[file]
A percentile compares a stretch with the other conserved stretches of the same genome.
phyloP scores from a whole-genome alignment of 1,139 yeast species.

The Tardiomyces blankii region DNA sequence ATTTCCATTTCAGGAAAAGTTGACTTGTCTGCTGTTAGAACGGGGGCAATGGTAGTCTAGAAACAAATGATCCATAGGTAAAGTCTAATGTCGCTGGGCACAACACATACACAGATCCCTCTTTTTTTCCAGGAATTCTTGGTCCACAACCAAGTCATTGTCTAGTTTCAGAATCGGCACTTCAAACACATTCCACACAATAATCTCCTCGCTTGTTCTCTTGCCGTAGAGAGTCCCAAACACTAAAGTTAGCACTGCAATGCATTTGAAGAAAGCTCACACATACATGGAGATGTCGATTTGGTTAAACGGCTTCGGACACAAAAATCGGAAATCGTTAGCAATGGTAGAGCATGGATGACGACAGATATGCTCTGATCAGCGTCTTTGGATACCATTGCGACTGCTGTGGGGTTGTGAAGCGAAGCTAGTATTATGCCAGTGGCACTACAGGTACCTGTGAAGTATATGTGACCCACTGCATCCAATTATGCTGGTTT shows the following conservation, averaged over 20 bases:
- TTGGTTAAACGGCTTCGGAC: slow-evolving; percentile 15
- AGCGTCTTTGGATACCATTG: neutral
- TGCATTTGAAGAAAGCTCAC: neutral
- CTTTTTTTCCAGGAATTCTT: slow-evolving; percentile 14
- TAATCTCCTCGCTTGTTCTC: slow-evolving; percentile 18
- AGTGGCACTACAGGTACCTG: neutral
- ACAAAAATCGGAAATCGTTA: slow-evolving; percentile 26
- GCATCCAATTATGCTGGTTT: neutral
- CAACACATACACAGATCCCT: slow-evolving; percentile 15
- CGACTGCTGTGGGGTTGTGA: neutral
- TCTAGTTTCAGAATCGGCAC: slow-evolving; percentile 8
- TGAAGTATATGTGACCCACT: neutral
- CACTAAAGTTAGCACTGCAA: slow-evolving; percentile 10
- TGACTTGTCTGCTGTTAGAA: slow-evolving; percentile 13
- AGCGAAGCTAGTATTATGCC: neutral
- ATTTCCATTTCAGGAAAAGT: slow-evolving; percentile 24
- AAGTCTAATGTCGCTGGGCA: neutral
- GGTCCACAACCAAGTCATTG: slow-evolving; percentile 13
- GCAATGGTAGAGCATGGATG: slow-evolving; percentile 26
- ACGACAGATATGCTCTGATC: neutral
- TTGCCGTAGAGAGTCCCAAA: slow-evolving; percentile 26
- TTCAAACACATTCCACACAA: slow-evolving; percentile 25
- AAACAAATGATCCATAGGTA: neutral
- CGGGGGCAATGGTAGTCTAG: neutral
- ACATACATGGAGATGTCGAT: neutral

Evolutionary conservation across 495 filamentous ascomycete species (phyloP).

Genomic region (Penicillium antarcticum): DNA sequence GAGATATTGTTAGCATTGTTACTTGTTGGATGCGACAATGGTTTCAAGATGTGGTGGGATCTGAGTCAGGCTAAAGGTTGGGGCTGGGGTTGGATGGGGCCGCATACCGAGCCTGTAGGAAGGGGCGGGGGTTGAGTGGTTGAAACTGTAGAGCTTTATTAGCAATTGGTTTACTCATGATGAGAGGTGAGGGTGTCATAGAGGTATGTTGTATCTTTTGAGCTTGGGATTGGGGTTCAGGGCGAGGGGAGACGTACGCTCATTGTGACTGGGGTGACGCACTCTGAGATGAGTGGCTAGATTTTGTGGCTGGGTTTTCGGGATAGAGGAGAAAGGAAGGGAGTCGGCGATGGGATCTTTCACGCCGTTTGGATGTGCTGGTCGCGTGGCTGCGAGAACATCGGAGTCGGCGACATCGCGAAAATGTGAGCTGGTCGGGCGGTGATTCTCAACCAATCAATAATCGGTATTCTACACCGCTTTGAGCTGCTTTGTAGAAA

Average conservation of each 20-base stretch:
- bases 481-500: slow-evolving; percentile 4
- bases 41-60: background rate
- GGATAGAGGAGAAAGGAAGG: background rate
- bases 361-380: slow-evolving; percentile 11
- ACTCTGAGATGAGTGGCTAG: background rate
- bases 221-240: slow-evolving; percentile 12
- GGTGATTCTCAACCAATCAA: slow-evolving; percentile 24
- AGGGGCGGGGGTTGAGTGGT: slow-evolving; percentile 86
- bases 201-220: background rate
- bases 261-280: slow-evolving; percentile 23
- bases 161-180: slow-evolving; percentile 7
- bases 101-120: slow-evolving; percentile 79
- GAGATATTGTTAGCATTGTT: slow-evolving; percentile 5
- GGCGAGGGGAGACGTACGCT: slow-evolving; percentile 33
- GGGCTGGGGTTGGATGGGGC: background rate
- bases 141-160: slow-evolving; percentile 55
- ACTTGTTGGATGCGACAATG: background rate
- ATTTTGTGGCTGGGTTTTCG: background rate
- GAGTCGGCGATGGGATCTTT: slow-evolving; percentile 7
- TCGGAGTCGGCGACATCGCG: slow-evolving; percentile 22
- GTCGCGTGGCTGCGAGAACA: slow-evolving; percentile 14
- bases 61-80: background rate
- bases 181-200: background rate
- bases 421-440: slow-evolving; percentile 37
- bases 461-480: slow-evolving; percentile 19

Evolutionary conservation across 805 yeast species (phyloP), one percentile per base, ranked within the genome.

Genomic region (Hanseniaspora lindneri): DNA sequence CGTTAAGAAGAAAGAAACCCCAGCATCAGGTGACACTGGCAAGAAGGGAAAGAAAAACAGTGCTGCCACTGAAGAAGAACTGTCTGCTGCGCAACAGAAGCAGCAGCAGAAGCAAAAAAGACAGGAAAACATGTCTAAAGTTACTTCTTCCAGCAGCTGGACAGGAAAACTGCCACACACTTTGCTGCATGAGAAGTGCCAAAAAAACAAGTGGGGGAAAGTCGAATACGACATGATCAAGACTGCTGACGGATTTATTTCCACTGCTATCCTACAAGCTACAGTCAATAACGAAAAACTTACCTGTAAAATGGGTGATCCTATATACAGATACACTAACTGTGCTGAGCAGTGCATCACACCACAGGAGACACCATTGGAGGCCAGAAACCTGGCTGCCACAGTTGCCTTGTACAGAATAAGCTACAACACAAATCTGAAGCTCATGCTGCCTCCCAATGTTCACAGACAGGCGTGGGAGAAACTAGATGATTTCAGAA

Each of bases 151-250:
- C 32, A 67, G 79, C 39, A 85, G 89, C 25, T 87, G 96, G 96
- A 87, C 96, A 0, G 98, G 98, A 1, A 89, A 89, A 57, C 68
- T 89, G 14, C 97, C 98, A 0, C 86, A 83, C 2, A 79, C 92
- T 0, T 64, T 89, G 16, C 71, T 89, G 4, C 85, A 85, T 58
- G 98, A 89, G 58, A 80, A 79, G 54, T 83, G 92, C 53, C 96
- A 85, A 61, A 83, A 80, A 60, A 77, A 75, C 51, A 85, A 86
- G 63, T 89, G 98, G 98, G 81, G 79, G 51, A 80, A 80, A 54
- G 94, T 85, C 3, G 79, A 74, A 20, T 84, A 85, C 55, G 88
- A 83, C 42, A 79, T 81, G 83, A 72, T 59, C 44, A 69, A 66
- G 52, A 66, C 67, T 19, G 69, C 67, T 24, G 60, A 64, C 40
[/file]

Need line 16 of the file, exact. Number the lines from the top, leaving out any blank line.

- CACTAAAGTTAGCACTGCAA: slow-evolving; percentile 10